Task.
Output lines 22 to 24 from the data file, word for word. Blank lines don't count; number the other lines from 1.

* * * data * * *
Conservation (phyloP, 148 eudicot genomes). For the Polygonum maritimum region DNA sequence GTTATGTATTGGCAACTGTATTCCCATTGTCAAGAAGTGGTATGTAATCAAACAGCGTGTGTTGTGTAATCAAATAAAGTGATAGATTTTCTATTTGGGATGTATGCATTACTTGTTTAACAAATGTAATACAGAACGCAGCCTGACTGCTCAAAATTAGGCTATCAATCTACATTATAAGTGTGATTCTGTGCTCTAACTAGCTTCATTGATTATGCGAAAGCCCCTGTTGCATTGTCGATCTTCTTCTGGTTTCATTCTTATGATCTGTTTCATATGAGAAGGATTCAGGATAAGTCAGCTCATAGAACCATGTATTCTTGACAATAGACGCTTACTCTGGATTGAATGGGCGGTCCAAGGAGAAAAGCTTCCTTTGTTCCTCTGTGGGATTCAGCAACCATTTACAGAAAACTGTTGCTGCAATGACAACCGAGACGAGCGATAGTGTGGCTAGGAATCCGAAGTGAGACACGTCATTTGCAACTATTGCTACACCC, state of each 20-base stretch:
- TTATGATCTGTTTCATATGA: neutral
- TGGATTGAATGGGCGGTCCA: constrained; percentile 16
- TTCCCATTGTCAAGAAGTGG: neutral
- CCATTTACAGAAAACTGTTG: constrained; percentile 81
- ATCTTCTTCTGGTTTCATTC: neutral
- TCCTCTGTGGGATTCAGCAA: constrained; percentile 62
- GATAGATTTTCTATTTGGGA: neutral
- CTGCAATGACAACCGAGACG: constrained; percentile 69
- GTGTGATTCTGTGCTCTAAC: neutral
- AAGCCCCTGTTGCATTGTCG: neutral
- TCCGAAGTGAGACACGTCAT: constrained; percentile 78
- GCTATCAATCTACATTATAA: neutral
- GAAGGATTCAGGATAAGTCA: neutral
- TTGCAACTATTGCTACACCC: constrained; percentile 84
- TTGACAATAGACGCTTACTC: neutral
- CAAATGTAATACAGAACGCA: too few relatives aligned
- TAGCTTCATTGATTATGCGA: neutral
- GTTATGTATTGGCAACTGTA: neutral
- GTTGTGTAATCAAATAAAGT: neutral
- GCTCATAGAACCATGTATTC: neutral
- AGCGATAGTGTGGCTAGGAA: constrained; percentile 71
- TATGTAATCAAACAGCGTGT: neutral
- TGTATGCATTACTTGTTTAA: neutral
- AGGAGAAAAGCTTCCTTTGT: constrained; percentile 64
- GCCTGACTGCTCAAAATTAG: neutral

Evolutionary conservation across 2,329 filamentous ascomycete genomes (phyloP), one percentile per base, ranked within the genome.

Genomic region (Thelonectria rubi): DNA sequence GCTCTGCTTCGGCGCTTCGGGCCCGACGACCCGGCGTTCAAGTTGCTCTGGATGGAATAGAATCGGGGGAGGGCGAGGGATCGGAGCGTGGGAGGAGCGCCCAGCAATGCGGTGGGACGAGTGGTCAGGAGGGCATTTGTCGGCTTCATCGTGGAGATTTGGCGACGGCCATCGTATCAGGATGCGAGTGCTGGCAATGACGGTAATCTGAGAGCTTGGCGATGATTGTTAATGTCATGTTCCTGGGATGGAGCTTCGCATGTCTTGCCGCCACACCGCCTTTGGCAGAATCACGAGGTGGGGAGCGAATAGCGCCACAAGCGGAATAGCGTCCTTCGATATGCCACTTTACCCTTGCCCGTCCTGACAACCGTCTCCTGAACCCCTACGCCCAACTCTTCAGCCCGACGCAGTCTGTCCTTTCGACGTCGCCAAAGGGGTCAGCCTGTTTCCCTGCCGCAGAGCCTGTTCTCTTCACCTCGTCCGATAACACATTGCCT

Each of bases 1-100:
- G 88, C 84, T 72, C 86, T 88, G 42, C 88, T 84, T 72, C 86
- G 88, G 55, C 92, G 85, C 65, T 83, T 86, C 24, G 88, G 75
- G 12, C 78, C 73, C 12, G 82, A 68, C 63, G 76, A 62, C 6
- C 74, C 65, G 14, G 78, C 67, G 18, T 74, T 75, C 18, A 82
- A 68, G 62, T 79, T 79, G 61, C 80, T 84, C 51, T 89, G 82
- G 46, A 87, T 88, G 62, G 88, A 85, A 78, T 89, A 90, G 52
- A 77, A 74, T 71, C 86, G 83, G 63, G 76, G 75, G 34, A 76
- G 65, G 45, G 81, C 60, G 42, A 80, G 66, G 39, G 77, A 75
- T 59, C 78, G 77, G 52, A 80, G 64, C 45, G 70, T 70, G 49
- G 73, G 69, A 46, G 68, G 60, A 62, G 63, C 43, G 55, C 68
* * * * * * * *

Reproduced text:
- AGCGATAGTGTGGCTAGGAA: constrained; percentile 71
- TATGTAATCAAACAGCGTGT: neutral
- TGTATGCATTACTTGTTTAA: neutral